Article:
Reflections on 60

I turn 60 in less than a week. As you might expect, I’ve been giving it a lot of thought. Here’s what I’ve come up with:

  1. It happens fast – My dad told me this many years ago and he was righ It’s like your car’s gas tank; the first half takes forever to go down and you think you’re getting great mileage. Then the gauge slips below the midpoint and next thing you know you’re calling AAA. Or as my friend Bob says, “Until 30, things were moving in a logical, orderly manner. Then someone hit fast forward and here we are.”
  1. There’s no way to spin it – It’s official: I’m too old to die young. Unless science invents a cure for mortality (which my insurance probably won’t cover), my life is probably three-quarters over, give or take. That being said, I’m in better shape than my father at the same age. (Sadly, my mother died at 54 of a brain aneurysm.) At the risk of putting the kibosh on it (that sound you hear is me knocking on wood), I’ve managed to avoid serious illness, major surgeries and accidental brushes with death (with a few notable exceptions). I try to eat right, get seven hours’ sleep a night, wear my seat belt, take my vitamins, avoid second-hand smoke and get just enough exercise to keep from falling apar And I was a year too young for the Vietnam draft. (Like the first poor guy sniped on the landing craft in “Saving Private Ryan” https://www.youtube.com/watch?v=lCEFOx5Hc2Y, I would have never made it off the tarmac.) So I understand the importance of luck and recognize I’ve had my fair share.
  1. Slippage – Still, the signs are all around me. My knees hur So do my feet. I need reading glasses. And I don’t do anything as fast as I used to. In the olden days, I was Google before Google. (Or at least Cliff Clavin.) My family and friends would call me at all hours of the day and night to answer a trivia question, often involving some sort of wager. Like who starred in “IT! The Terror from Beyond Space” (Marshall Thompson); who sang backup on “Yellow Submarine” (Donovan); and who did the voiceover for Reagan’s “Morning in America” campaign” (Hal Riney). Today, it can take me an hour or a week to access the data stored somewhere deep in my wrinkly brain (I refuse to take the easy way out and look it up unless I’m on deadline.) Here’s just a small sampling of random items I’ve struggled with in recent years: KD Lang, Marisa Tomei, Jerry Orbach, Bo Donaldson and the Heywoods, Carl Weathers, John Stockton, Hugh Jackman, half the people at any business mixer, and anything my wife asks me to pick up at the store.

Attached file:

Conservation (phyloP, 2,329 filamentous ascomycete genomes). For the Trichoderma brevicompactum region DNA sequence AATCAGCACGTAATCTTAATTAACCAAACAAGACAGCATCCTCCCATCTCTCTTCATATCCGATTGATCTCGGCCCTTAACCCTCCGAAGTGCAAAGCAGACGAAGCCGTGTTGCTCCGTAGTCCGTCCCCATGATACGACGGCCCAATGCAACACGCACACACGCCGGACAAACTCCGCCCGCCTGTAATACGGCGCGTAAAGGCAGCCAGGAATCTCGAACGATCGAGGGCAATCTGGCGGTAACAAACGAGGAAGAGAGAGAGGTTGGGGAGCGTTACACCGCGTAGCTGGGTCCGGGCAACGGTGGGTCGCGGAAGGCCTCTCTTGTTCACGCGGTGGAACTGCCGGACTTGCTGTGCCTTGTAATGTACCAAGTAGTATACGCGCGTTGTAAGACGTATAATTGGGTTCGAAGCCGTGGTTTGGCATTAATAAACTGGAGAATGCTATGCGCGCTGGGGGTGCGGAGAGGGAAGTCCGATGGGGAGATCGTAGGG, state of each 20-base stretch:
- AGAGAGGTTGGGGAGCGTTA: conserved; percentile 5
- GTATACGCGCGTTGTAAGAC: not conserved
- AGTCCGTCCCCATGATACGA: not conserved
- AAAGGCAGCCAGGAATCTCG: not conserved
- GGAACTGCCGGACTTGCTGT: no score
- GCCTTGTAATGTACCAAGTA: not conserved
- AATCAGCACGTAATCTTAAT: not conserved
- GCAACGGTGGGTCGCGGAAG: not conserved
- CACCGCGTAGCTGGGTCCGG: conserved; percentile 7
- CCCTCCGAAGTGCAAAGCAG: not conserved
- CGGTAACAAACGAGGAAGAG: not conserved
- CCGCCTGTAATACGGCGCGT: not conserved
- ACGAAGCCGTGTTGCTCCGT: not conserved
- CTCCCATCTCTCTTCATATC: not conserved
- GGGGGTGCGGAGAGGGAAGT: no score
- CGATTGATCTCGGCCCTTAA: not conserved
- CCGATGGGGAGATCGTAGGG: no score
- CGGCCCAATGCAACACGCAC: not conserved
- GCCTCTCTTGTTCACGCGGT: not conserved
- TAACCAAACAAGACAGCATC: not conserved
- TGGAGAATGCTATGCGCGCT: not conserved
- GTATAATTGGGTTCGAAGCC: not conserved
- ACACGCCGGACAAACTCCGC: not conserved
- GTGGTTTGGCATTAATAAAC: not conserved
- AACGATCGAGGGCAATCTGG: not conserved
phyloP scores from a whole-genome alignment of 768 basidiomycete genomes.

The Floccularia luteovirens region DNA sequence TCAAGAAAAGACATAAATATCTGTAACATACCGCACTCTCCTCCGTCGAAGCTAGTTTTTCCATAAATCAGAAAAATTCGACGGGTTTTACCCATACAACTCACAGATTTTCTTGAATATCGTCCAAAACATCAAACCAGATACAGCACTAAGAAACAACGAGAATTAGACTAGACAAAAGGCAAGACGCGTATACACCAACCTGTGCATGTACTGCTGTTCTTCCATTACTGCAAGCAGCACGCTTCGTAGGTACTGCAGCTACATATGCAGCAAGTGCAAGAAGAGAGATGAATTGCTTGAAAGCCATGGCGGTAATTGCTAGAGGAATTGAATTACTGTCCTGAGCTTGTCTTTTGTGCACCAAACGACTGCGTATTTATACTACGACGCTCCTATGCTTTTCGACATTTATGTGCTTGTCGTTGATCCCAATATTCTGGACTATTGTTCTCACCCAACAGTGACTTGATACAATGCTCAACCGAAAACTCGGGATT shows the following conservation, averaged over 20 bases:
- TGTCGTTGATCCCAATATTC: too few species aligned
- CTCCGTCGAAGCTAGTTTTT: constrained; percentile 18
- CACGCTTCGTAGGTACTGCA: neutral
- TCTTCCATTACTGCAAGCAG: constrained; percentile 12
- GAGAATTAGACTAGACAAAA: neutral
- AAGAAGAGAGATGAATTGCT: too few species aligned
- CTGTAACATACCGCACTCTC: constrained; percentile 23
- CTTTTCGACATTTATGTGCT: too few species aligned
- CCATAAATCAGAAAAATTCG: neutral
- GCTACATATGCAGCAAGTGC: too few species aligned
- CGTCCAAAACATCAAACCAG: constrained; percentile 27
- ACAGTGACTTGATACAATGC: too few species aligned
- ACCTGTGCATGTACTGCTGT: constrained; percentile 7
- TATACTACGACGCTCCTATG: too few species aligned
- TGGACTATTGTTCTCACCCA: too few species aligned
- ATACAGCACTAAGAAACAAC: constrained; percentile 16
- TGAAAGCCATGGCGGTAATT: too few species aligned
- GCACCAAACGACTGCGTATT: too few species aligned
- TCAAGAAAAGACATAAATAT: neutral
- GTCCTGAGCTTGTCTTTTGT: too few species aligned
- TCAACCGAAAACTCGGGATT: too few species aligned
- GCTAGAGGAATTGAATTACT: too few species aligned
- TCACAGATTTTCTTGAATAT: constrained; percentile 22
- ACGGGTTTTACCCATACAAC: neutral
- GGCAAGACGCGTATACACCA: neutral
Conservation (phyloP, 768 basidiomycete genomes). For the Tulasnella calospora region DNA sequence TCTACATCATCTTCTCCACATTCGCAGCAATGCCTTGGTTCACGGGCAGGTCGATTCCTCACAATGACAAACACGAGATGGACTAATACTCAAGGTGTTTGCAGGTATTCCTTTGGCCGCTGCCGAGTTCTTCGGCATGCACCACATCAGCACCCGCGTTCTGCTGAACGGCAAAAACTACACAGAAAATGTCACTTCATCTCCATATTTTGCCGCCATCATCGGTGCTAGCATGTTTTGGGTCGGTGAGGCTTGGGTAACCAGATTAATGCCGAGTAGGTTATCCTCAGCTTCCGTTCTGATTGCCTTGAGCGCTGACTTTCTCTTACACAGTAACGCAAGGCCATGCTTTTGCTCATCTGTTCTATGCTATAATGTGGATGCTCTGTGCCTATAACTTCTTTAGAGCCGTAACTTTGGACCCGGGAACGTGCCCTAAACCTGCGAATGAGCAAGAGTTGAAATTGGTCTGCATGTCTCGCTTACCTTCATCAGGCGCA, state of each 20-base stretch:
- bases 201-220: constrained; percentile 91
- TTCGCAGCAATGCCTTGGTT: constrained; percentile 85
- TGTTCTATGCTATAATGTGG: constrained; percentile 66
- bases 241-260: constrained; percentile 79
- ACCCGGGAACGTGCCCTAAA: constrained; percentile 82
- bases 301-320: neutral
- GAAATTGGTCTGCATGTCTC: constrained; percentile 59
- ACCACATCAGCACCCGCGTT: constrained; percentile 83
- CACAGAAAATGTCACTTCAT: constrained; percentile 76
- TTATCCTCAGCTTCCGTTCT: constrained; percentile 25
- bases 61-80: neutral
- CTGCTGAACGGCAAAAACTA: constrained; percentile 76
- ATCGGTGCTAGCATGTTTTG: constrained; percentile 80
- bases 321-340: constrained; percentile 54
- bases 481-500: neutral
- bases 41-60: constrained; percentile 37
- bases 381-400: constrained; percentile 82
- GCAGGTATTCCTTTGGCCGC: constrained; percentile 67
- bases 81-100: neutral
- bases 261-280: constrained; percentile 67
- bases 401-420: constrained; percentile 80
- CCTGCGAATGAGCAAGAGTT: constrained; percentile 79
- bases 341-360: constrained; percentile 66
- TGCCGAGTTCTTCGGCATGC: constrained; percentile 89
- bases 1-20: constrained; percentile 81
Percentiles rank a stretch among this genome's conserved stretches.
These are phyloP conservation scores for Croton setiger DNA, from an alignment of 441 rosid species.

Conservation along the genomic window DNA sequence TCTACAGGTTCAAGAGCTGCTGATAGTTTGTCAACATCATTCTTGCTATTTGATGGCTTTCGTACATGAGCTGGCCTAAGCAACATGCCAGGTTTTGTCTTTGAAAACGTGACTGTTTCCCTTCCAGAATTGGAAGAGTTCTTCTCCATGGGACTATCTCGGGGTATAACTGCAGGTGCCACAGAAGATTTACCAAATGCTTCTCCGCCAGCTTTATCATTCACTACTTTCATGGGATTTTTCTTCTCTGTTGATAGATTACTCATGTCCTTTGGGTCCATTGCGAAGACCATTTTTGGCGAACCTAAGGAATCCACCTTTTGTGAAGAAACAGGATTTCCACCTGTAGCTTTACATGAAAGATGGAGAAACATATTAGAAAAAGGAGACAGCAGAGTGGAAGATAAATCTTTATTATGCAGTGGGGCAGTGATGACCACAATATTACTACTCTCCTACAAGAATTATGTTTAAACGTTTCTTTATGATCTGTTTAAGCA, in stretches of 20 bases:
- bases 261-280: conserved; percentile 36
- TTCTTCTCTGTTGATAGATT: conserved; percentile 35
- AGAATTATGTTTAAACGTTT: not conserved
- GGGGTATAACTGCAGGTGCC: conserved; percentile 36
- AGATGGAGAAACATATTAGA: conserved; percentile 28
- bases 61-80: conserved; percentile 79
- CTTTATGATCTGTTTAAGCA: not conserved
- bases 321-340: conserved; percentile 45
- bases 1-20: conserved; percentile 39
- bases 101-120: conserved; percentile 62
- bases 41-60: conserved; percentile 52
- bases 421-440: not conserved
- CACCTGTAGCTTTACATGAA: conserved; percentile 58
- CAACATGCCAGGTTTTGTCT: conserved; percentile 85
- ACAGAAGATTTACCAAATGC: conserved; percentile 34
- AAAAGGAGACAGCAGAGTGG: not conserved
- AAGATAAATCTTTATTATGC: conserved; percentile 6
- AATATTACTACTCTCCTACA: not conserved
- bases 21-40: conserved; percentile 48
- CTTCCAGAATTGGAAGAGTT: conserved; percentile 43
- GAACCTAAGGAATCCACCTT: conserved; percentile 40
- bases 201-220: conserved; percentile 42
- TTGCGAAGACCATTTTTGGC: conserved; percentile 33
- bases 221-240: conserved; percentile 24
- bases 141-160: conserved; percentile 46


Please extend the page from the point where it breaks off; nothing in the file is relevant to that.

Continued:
1. It’s a kick in the pants – Death is no longer an abstract concept but a constant companion. It’s the first thing I think of when my feet hit the floor in the morning (“Hey, I’m still here. Maybe I should go to work.”) Which means it’s time to finish my novel, pick up the guitar again and maybe even visit some of those exotic locales that used to give me a longing ache in the gut whenever I’d see a magazine photo. Years ago, I got badgered into attending a weekend team-building retreat up in some really cold mountains (advice: don’t go) which was largely a waste of time except for one piece of wisdom that has stuck with me ever since: “Every day, people drop dead doing just what you’re doing right now.” (Solution? Stop what I ‘m doing right now.) Or as Bonnie Raitt sings, “Life gets mighty precious when there’s less of it to waste.”
  1. I’ve learned me some stuff – I’ve met young people wise beyond their years and old folks who haven’t learned one blessed thing. I’m somewhere in the middle. Here are a few ideas I’ve managed to pick up along the way: Niceness counts. Karma works (slowly but it works). Play hard (but never forget it’s a game.) Get up one more time than you get knocked down. Learn to live with doub (If someone tells you they have all the answers, head for the hills.) Change happens from the bottom up. Happiness is fleeting and over- rated. (There’s a reason the founding fathers referred to it as the pursuit of happiness.) Nothing is more important than family and friends. Leave the world a little better than you found it.

For a more complete (and self-indulgent) list, see my previous blog on the subject:

http://www.brianrouff.com/blog/article/111/lessons-learned.php

Happy New Year!